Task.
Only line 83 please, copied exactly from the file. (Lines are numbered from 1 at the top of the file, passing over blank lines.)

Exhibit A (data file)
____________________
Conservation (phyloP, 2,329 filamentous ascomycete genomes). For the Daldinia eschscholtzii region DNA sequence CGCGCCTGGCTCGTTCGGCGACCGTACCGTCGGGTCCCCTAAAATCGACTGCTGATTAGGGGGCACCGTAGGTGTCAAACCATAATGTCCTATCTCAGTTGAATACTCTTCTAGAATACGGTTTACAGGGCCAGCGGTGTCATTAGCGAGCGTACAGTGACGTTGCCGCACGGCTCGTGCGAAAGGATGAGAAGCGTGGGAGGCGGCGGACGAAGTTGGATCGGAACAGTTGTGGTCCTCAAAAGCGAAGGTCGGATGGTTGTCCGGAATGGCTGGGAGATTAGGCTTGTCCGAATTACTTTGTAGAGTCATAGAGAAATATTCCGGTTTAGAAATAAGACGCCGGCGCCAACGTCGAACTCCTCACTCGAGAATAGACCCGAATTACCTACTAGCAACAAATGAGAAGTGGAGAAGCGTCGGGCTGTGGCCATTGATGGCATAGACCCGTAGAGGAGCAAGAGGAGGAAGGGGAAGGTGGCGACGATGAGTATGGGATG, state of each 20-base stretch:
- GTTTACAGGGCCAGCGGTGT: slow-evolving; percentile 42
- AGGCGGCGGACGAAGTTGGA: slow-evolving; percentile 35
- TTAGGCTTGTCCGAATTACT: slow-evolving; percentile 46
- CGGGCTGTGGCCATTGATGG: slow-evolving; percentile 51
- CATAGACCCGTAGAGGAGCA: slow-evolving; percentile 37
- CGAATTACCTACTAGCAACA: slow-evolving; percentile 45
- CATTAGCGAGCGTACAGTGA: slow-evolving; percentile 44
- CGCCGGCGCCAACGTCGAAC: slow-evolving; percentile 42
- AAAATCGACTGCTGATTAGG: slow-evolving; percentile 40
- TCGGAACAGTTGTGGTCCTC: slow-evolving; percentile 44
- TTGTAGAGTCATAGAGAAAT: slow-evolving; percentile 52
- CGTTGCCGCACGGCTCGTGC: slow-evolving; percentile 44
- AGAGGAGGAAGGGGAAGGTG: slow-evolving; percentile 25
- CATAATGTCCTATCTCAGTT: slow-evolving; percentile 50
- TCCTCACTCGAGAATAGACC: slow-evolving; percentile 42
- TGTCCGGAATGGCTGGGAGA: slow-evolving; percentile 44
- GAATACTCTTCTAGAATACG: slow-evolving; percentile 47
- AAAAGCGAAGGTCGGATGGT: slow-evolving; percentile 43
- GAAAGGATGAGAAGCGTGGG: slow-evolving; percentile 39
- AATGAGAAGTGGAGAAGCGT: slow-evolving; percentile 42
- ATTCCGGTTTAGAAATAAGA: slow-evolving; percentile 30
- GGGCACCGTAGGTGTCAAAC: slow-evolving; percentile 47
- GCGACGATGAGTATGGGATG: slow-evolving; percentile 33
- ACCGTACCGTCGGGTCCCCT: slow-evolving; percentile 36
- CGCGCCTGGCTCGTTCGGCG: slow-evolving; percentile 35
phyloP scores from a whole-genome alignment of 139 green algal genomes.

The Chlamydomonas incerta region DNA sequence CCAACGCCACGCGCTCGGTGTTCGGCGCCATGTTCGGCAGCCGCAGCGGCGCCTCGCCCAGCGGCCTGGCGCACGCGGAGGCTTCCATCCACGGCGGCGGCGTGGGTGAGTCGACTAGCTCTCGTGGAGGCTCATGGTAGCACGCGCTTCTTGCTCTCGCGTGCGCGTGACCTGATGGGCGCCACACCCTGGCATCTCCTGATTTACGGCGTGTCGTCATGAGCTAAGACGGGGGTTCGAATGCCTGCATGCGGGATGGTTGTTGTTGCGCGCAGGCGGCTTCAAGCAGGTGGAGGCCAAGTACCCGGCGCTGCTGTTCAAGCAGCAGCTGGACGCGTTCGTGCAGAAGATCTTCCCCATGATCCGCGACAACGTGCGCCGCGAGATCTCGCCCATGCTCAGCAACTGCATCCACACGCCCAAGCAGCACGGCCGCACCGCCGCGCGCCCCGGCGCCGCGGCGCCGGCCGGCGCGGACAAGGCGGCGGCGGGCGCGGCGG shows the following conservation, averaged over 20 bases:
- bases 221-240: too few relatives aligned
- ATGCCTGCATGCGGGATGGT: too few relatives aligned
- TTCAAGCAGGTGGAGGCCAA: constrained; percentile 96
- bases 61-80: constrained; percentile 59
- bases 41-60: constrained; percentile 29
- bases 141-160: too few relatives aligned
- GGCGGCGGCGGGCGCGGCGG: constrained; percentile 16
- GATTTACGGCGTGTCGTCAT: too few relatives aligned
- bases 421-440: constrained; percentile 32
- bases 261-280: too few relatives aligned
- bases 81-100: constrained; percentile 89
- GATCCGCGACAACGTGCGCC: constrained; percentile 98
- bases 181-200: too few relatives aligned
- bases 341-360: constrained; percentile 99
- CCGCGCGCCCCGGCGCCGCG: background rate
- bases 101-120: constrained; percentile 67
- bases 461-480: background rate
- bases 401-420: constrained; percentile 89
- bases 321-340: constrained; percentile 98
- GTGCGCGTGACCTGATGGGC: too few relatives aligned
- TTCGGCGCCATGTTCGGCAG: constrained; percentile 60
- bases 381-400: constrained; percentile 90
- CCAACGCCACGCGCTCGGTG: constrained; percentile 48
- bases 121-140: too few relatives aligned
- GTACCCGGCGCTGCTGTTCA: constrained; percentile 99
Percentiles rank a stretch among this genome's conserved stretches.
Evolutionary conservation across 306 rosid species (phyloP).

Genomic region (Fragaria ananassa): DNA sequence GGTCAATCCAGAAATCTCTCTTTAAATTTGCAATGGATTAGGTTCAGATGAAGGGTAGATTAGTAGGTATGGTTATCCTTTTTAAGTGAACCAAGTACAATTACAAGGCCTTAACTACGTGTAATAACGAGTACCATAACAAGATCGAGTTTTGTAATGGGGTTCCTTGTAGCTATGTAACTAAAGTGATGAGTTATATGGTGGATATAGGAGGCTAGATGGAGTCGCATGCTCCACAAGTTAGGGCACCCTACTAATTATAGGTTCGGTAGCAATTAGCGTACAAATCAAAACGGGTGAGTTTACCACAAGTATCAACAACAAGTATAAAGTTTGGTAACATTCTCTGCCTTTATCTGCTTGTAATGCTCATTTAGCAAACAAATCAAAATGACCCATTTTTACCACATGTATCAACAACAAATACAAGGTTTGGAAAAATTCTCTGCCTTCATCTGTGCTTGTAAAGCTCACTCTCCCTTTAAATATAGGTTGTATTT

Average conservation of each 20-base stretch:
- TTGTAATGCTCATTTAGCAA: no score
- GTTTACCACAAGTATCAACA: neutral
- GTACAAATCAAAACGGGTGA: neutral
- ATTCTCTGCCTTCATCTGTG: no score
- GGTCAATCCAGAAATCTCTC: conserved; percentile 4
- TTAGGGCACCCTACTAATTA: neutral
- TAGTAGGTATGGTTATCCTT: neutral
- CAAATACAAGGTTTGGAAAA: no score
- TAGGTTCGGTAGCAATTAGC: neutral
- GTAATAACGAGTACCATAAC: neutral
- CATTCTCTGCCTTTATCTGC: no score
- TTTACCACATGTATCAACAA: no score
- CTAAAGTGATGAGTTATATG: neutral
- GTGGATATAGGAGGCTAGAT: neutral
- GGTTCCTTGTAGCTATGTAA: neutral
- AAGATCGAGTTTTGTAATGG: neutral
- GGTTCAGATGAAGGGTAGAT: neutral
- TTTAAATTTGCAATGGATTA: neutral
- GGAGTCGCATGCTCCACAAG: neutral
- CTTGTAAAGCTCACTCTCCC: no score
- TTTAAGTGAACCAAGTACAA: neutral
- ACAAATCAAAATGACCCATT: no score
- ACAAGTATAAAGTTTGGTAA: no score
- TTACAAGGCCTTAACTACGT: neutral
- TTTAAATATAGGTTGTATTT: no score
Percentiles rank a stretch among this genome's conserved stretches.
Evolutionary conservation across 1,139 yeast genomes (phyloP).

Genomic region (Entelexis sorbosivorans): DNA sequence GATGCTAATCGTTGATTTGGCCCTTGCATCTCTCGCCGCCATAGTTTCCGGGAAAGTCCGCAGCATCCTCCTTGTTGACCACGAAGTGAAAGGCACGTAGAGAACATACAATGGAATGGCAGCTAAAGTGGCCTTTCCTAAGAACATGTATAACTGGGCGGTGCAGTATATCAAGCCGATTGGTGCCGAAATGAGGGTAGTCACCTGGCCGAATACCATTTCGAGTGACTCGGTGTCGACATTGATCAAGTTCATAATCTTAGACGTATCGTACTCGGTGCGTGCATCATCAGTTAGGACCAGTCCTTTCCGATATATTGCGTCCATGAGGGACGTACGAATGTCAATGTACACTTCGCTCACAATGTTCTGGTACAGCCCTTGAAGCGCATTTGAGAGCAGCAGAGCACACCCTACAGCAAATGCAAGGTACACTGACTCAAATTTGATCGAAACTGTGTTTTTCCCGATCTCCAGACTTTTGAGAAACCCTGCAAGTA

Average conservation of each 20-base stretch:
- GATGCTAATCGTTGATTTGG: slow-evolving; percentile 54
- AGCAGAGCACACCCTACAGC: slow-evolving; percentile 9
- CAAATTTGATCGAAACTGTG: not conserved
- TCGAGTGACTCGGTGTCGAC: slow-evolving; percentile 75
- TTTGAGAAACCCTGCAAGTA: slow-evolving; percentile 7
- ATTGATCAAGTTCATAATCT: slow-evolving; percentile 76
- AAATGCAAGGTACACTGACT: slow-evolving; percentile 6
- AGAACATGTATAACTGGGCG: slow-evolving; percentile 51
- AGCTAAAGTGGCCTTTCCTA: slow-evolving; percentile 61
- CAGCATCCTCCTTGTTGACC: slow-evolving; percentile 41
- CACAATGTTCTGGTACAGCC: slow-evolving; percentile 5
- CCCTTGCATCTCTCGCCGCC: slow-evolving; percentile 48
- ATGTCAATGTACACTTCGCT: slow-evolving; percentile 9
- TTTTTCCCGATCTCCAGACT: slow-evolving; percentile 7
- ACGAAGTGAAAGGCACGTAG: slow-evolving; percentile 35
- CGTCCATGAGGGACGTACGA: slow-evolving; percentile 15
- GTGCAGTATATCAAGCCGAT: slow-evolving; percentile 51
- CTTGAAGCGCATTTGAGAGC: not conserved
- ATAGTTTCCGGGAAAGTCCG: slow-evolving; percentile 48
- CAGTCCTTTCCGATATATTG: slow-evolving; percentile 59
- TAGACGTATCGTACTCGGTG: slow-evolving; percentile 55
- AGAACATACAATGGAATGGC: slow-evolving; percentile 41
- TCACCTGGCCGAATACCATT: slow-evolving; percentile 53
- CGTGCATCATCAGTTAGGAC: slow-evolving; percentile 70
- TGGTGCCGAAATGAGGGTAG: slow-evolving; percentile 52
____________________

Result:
Percentiles rank a stretch among this genome's conserved stretches.